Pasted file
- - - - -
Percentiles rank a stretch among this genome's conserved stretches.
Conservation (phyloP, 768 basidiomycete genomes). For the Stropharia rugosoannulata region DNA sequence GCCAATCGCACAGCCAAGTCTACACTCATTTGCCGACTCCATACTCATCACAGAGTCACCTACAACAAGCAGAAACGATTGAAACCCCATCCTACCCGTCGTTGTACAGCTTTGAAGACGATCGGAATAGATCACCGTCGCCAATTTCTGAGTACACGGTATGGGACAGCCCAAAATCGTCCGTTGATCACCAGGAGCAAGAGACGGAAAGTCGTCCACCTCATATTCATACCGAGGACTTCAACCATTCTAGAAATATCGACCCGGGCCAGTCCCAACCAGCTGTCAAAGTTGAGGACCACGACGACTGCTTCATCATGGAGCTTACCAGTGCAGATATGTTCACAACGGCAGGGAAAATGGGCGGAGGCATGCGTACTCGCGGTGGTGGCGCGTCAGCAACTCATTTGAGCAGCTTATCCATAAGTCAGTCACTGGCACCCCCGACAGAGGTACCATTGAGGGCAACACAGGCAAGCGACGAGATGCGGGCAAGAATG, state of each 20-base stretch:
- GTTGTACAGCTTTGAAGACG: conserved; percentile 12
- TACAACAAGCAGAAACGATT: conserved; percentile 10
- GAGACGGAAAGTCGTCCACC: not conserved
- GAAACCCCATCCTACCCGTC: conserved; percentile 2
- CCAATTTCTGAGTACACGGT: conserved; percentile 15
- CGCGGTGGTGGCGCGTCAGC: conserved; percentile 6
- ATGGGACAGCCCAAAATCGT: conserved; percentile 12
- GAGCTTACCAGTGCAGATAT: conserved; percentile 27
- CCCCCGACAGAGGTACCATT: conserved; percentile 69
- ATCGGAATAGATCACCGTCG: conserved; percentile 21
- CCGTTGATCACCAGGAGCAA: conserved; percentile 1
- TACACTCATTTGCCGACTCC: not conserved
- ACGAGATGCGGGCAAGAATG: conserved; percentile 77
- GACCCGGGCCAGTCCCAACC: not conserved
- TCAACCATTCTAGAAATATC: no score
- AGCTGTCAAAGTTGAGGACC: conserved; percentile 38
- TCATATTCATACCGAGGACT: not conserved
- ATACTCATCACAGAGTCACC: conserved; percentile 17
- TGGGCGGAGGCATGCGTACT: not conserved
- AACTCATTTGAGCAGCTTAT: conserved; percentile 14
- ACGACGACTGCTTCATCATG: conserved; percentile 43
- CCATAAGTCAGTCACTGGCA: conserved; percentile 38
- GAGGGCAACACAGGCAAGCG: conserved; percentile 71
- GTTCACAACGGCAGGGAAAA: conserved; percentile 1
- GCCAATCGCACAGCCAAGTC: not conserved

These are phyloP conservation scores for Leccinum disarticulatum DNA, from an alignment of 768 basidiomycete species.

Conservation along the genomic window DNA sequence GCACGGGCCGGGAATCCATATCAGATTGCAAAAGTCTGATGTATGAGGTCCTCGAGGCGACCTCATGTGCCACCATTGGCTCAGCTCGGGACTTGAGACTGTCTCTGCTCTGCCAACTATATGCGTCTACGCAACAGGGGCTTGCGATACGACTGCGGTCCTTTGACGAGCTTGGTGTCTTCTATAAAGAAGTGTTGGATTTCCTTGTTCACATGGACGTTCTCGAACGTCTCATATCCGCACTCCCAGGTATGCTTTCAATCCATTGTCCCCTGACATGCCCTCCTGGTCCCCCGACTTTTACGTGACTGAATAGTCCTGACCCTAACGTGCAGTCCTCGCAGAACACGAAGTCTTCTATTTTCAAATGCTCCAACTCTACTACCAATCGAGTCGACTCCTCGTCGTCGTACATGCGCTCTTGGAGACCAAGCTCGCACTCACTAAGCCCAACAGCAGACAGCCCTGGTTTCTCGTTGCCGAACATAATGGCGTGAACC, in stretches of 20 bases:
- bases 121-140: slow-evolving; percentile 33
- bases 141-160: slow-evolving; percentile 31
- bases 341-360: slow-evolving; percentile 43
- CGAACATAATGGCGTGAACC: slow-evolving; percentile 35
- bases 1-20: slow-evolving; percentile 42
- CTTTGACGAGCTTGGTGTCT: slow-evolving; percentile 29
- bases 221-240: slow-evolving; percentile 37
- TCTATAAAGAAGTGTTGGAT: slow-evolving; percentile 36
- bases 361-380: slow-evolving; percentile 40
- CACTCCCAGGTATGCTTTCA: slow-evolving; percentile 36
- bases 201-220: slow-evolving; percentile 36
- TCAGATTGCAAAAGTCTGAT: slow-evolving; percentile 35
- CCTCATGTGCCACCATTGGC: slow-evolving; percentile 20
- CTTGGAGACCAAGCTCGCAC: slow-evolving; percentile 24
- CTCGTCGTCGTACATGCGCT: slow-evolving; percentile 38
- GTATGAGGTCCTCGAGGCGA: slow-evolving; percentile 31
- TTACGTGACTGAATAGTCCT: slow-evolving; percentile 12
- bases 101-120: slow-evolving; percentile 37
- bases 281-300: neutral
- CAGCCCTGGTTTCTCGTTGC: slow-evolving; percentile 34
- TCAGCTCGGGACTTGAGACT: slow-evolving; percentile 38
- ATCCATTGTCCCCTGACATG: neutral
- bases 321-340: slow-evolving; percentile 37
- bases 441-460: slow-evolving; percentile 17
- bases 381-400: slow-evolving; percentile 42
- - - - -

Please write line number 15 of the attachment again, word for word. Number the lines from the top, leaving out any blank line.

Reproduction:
- ACGAGATGCGGGCAAGAATG: conserved; percentile 77